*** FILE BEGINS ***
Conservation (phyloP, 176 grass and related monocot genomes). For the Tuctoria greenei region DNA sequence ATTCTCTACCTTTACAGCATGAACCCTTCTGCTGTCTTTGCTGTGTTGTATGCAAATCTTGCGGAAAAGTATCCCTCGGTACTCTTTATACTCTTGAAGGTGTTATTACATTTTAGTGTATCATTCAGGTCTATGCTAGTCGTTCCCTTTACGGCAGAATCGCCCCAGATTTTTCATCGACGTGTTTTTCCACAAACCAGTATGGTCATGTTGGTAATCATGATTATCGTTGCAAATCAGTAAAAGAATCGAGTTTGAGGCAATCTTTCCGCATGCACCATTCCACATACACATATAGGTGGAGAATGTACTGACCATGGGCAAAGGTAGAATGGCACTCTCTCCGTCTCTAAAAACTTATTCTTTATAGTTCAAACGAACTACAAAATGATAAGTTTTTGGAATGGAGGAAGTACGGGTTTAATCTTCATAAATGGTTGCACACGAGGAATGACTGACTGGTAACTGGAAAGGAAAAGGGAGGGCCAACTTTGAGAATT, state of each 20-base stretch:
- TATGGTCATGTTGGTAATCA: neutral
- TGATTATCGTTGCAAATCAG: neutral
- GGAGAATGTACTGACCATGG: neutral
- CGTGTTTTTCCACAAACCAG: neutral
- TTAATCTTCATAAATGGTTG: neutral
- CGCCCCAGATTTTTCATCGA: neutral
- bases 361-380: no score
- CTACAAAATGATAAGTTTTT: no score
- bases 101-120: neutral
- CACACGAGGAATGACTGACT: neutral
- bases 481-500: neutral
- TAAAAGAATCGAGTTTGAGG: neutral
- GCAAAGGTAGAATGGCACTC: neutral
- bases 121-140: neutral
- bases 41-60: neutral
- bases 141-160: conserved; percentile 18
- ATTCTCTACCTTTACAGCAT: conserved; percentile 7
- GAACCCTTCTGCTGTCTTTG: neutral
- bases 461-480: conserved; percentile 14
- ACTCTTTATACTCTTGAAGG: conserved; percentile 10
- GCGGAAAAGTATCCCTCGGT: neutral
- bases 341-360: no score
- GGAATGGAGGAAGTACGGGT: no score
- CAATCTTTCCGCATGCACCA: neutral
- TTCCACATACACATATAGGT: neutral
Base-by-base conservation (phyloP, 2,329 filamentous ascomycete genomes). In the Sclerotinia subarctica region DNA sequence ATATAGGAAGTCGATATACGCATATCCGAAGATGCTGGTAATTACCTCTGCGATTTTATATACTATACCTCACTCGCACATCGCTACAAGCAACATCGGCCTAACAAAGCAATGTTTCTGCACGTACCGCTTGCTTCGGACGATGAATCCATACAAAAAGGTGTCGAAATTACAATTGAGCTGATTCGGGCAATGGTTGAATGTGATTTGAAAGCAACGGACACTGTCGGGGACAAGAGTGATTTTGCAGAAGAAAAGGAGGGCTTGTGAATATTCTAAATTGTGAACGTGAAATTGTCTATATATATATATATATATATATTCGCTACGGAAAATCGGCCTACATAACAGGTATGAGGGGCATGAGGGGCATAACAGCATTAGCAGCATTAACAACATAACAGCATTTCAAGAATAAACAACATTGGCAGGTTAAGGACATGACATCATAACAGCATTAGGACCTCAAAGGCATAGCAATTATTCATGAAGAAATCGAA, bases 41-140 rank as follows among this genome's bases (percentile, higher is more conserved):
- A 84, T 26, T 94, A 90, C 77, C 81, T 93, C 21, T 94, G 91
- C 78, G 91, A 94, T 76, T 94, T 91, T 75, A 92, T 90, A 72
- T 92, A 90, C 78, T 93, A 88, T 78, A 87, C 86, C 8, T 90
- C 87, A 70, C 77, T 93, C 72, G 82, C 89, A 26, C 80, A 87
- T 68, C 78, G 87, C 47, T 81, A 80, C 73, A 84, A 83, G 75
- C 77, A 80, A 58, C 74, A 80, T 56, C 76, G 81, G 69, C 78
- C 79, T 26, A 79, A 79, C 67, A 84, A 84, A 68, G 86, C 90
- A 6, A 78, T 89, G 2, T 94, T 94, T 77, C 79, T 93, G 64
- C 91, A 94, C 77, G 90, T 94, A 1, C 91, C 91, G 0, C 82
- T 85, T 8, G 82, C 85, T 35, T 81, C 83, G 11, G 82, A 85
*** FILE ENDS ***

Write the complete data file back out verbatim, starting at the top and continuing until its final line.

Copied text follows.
Conservation (phyloP, 176 grass and related monocot genomes). For the Tuctoria greenei region DNA sequence ATTCTCTACCTTTACAGCATGAACCCTTCTGCTGTCTTTGCTGTGTTGTATGCAAATCTTGCGGAAAAGTATCCCTCGGTACTCTTTATACTCTTGAAGGTGTTATTACATTTTAGTGTATCATTCAGGTCTATGCTAGTCGTTCCCTTTACGGCAGAATCGCCCCAGATTTTTCATCGACGTGTTTTTCCACAAACCAGTATGGTCATGTTGGTAATCATGATTATCGTTGCAAATCAGTAAAAGAATCGAGTTTGAGGCAATCTTTCCGCATGCACCATTCCACATACACATATAGGTGGAGAATGTACTGACCATGGGCAAAGGTAGAATGGCACTCTCTCCGTCTCTAAAAACTTATTCTTTATAGTTCAAACGAACTACAAAATGATAAGTTTTTGGAATGGAGGAAGTACGGGTTTAATCTTCATAAATGGTTGCACACGAGGAATGACTGACTGGTAACTGGAAAGGAAAAGGGAGGGCCAACTTTGAGAATT, state of each 20-base stretch:
- TATGGTCATGTTGGTAATCA: neutral
- TGATTATCGTTGCAAATCAG: neutral
- GGAGAATGTACTGACCATGG: neutral
- CGTGTTTTTCCACAAACCAG: neutral
- TTAATCTTCATAAATGGTTG: neutral
- CGCCCCAGATTTTTCATCGA: neutral
- bases 361-380: no score
- CTACAAAATGATAAGTTTTT: no score
- bases 101-120: neutral
- CACACGAGGAATGACTGACT: neutral
- bases 481-500: neutral
- TAAAAGAATCGAGTTTGAGG: neutral
- GCAAAGGTAGAATGGCACTC: neutral
- bases 121-140: neutral
- bases 41-60: neutral
- bases 141-160: conserved; percentile 18
- ATTCTCTACCTTTACAGCAT: conserved; percentile 7
- GAACCCTTCTGCTGTCTTTG: neutral
- bases 461-480: conserved; percentile 14
- ACTCTTTATACTCTTGAAGG: conserved; percentile 10
- GCGGAAAAGTATCCCTCGGT: neutral
- bases 341-360: no score
- GGAATGGAGGAAGTACGGGT: no score
- CAATCTTTCCGCATGCACCA: neutral
- TTCCACATACACATATAGGT: neutral
Base-by-base conservation (phyloP, 2,329 filamentous ascomycete genomes). In the Sclerotinia subarctica region DNA sequence ATATAGGAAGTCGATATACGCATATCCGAAGATGCTGGTAATTACCTCTGCGATTTTATATACTATACCTCACTCGCACATCGCTACAAGCAACATCGGCCTAACAAAGCAATGTTTCTGCACGTACCGCTTGCTTCGGACGATGAATCCATACAAAAAGGTGTCGAAATTACAATTGAGCTGATTCGGGCAATGGTTGAATGTGATTTGAAAGCAACGGACACTGTCGGGGACAAGAGTGATTTTGCAGAAGAAAAGGAGGGCTTGTGAATATTCTAAATTGTGAACGTGAAATTGTCTATATATATATATATATATATATTCGCTACGGAAAATCGGCCTACATAACAGGTATGAGGGGCATGAGGGGCATAACAGCATTAGCAGCATTAACAACATAACAGCATTTCAAGAATAAACAACATTGGCAGGTTAAGGACATGACATCATAACAGCATTAGGACCTCAAAGGCATAGCAATTATTCATGAAGAAATCGAA, bases 41-140 rank as follows among this genome's bases (percentile, higher is more conserved):
- A 84, T 26, T 94, A 90, C 77, C 81, T 93, C 21, T 94, G 91
- C 78, G 91, A 94, T 76, T 94, T 91, T 75, A 92, T 90, A 72
- T 92, A 90, C 78, T 93, A 88, T 78, A 87, C 86, C 8, T 90
- C 87, A 70, C 77, T 93, C 72, G 82, C 89, A 26, C 80, A 87
- T 68, C 78, G 87, C 47, T 81, A 80, C 73, A 84, A 83, G 75
- C 77, A 80, A 58, C 74, A 80, T 56, C 76, G 81, G 69, C 78
- C 79, T 26, A 79, A 79, C 67, A 84, A 84, A 68, G 86, C 90
- A 6, A 78, T 89, G 2, T 94, T 94, T 77, C 79, T 93, G 64
- C 91, A 94, C 77, G 90, T 94, A 1, C 91, C 91, G 0, C 82
- T 85, T 8, G 82, C 85, T 35, T 81, C 83, G 11, G 82, A 85